September 12, 2007
Change Propagation Probability MetricHaving slept on it, I think I might now have a bit more insight into the change propagation problem I blogged about yesterday.
If alcohol and other recreational substances haven't yet purged the details from your brain, you may recall that I posited some wierdness about a forest where the trees are in bubbles, and the bubbles can be connected by pipes along which air can flow in one direction only. Burning matches are dropped through holes in the top of the bubbles at random, setting fire to the tree contained within, and there is a finite probability that the fire will spread through the pipes to connected trees, which in turn can spread the fire to trees beyond.
This bizarre thought experiment is designed to model the problem of types in software, dependencies between them, and change propagation along those dependencies.
The first question I asked myself was how could we quantify the flammability of a particular forest? By that, I mean, can we construct a probability distribution that would show us how likely fire is to spread throughout the network of trees?
And over my bran flakes this morning I had a light bulb moment. For each tree in the forest, could we calculate the probability of a match dropped anywhere in the forest causing it to catch fire? To do this, we would have to calculate the sum of probabilities that the fire could travel from every connected tree where the match could land - including the target tree itself, should the match happen to land on it - via every available path between the two trees.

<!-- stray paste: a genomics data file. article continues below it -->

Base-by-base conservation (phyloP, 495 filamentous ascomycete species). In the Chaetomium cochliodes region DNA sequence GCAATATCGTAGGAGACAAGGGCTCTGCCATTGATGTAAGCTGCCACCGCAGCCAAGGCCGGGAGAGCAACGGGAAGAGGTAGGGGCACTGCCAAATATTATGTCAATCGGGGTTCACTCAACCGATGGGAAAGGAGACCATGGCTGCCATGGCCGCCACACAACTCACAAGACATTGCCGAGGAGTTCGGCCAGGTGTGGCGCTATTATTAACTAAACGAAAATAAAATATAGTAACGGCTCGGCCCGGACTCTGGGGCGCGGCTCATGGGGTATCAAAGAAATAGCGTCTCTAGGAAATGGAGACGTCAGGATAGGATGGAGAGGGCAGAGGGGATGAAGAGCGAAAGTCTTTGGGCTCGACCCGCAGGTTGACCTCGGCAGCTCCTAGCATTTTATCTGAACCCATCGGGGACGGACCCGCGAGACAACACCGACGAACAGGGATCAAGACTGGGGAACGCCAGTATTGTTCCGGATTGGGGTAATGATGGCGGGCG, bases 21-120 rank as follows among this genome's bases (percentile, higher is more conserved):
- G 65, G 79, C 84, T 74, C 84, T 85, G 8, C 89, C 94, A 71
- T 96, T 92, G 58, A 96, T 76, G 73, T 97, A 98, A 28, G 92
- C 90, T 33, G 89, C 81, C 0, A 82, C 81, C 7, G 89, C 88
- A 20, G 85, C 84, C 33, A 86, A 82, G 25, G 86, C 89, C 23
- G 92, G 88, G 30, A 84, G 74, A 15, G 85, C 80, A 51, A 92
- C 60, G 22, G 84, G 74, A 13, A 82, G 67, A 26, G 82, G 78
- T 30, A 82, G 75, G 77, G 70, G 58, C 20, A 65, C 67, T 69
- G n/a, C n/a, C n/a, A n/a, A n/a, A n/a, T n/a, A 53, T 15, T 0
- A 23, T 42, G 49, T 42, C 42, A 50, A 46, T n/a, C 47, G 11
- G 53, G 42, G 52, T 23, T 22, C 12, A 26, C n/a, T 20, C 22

Confused? You will be! Okay, let's do a teeny weeny example to illustrate:
The trick is to consider all of the trees where a fire could start, all of the trees where a fire could end, and all of the available paths between each of those pairs of trees. Let's call these propagation scenarios.
If we know the probability that a match will land on a particular tree, and we know the probability that the fire will spread to a connected tree, then we can calculate the probability of a specific propagation scenario. In this very simple example, a match can land on any of 4 trees in the micro-forest, so there's an equal 25% probability that it will land on any specific tree.
Arbitrarily, I have decided that there's a 50% probability of a fire spreading to a connected tree if the air is flowing in that direction. (And a 0% chance if it is flowing in the other direction, of course - fire can only spread in the direction of the airflow, remember.)
To estimate the flammability of the entire forest - all 4 trees - we repeat the exercise for every tree. Then we calculate the average probability of a tree in that forest catching fire.
The next question is one of scale. In a city with 7 million people, most Londoners have maybe a dozen real friends, the same as if they lived in a small village. In software, even very large software, most classes have only a handful of nearest neighbours - even if they have a very wide extended neighbourhood. But propagation across 2+ degrees of separation becomes increasingly unlikely, and so maybe increases in the average probability of a change being propagated to any class might be inversely proportional to system size.
I feel a computer simulation coming on...
Of course, it may all turn out to be complete bollocks!
Posted 13 years, 2 months ago on September 12, 2007